Community Articles
Find and share helpful community-sourced technical articles
Announcements
Alert: Welcome to the Unified Cloudera Community. Former HCC members be sure to read and learn how to activate your account here.
Labels (1)

When performing a Rolling or Express Upgrade, failures can naturally happen because large clusters are bound to have problematic hosts.

Here are 10 easy tips to prevent, diagnose and fix errors.

Before upgrading the stack ...

1. Always upgrade Ambari to the most recent version, even if it's a dot release.

Often, there are fixes and optimizations that make the stack upgrade smoother.

2. Ensure all services are up, service checks are passing, there are no critical alerts, etc.

This helps ensure that the cluster is fully operational and helps to isolate any failures.

3. Pre-Install the bits and make sure all hosts have enough disk space. You can check that the version is found on all hosts. E.g.,

hdp-select versions | grep 2.5.0.0 | sort | tail -1

4. Do not ignore warnings. Starting in Ambari 2.2.2, there's a flag in ambari.properties file that allows users to bypass PreCheck errors, make sure it is either not present or set to false,

stack.upgrade.bypass.prechecks=false

5. Take a backup of the Ambari database. E.g.,

pg_dump -U ambari ambari > /tmp/ambari_bk.psql
mysqldump -u ambari ambari > /tmp/ambari_bk.mysql

In the middle of Upgrade ...

6. Rolling Upgrade will pause after 30% of the DataNodes have been upgraded. This allows the customer to run additional jobs and ensure that the partial upgrade is still healthy.

7. If a failure occurs, click on "Retry" and make sure that all other dependent services and masters are up.

Often, a retry will work if the previous command failed due to a timeout, network glitch, host goes down and then comes back up, etc. Capture any logs from both the component that failed and the ambari-agent at /var/lib/ambari-agent/data/output-*.txt and /var/lib/ambari-agent/data/errors-*.txt

8. If the failure requires changing configs or restarting a component on a host, then click on the "Pause" button. This will temporarily suspend the Upgrade/Downgrade and allow the user to change configs, execute other commands, such as restarting services, running service checks, etc. Once done, click on the "Resume" button.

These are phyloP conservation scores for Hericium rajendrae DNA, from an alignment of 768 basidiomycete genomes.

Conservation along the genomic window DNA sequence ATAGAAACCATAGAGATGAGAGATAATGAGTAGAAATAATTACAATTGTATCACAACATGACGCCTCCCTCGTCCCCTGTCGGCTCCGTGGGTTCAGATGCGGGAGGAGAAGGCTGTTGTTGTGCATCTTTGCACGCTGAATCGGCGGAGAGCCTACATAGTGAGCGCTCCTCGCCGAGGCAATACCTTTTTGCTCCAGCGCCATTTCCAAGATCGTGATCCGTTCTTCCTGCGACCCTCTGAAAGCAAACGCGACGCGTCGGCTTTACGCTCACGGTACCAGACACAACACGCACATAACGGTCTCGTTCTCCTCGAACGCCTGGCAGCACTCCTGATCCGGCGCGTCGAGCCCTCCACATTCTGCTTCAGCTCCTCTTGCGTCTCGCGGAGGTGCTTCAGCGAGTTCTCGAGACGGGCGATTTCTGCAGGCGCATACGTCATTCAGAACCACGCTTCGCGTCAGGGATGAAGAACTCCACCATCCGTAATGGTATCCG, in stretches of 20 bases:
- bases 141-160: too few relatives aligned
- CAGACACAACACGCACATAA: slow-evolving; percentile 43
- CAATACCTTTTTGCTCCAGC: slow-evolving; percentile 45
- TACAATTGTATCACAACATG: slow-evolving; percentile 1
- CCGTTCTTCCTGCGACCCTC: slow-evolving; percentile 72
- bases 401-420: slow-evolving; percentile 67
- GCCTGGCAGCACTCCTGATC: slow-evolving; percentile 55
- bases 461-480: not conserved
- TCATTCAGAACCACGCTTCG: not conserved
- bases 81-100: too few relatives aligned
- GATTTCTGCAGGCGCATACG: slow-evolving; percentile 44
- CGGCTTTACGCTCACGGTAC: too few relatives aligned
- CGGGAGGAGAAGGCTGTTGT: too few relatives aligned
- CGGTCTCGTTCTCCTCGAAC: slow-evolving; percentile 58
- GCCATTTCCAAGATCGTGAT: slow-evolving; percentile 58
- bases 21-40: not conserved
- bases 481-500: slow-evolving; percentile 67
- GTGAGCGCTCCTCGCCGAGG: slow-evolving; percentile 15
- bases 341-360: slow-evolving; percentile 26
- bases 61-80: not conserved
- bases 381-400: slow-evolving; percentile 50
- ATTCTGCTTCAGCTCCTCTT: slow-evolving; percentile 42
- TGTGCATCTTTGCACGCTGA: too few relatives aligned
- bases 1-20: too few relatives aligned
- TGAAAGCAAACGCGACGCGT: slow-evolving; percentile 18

CAUTION: do not ever add or move hosts, add or delete services, enable High Availability, or change topology while the upgrade is in progress.

If cannot Finalize ...

9. Find out the problematic hosts and components. In Ambari 2.0 - 2.2, you can run

SELECT repo_version_id, version, display_name FROM repo_version;


-- The state for your version may be in UPGRADING, UPGRADED.-- UPGRADING: some component on a host is still not on the newer version
-- UPGRADED: all components on all hosts are on the newer version
SELECT version, state FROM cluster_version cv JOIN repo_version rv ON cv.repo_version_id = rv.repo_version_id ORDER BY version DESC;


-- Find how many hosts are in each state
SELECT version, state, COUNT(*) FROM host_version hv JOIN repo_version rv ON hv.repo_version_id = rv.repo_version_id GROUP BY version, state ORDER BY version DESC, state;


-- Find components on hosts still not on the newer version
SELECT service_name, component_name, version, host_name FROM hostcomponentstate hcs JOIN hosts h ON hcs.host_id = h.host_id WHERE service_name NOT IN ('AMBARI_METRICS', 'KERBEROS') and component_name NOT IN ('ZKFC') ORDER BY version, service_name, component_name, host_name;

On these hosts, run the following,

1. hdp-select set all <new_version>

2. Restart any components still on the older version (you may have to click on the "Pause" button first).

Once all hosts are on the newer version, then the Cluster Version status should transition to UPGRADED; this will allow you to Finalize the upgrade.

10. If you still run into problems, gather all of the logs, result of the SQL queries, and either email Hortonworks Support or the mailing list of the component it failed on.

Here's another useful query.

Postgres:
SELECT u.upgrade_id, u.direction, u.from_version, u.to_version, hrc.request_id, hrc.task_id, substr(g.group_title, 0, 30), substr(i.item_text, 0, 30), hrc.status
FROM upgrade_group g JOIN upgrade u ON g.upgrade_id = u.upgrade_id  
JOIN upgrade_item i ON i.upgrade_group_id = g.upgrade_group_id  
JOIN host_role_command hrc ON hrc.stage_id = i.stage_id AND hrc.request_id = u.request_id 
ORDER BY hrc.task_id;


MySQL:
SELECT u.upgrade_id, u.direction, u.from_version, u.to_version, hrc.request_id, hrc.task_id, left(g.group_title, 30), left(i.item_text, 30), hrc.status
FROM upgrade_group g JOIN upgrade u ON g.upgrade_id = u.upgrade_id  
JOIN upgrade_item i ON i.upgrade_group_id = g.upgrade_group_id  
JOIN host_role_command hrc ON hrc.stage_id = i.stage_id AND hrc.request_id = u.request_id 
ORDER BY hrc.task_id;

Have fun upgrading.

2,016 Views
Don't have an account?
Coming from Hortonworks? Activate your account here
Version history
Revision #:
1 of 1
Last update:
‎04-25-2016 11:40 PM
Updated by:
 
Contributors
Top Kudoed Authors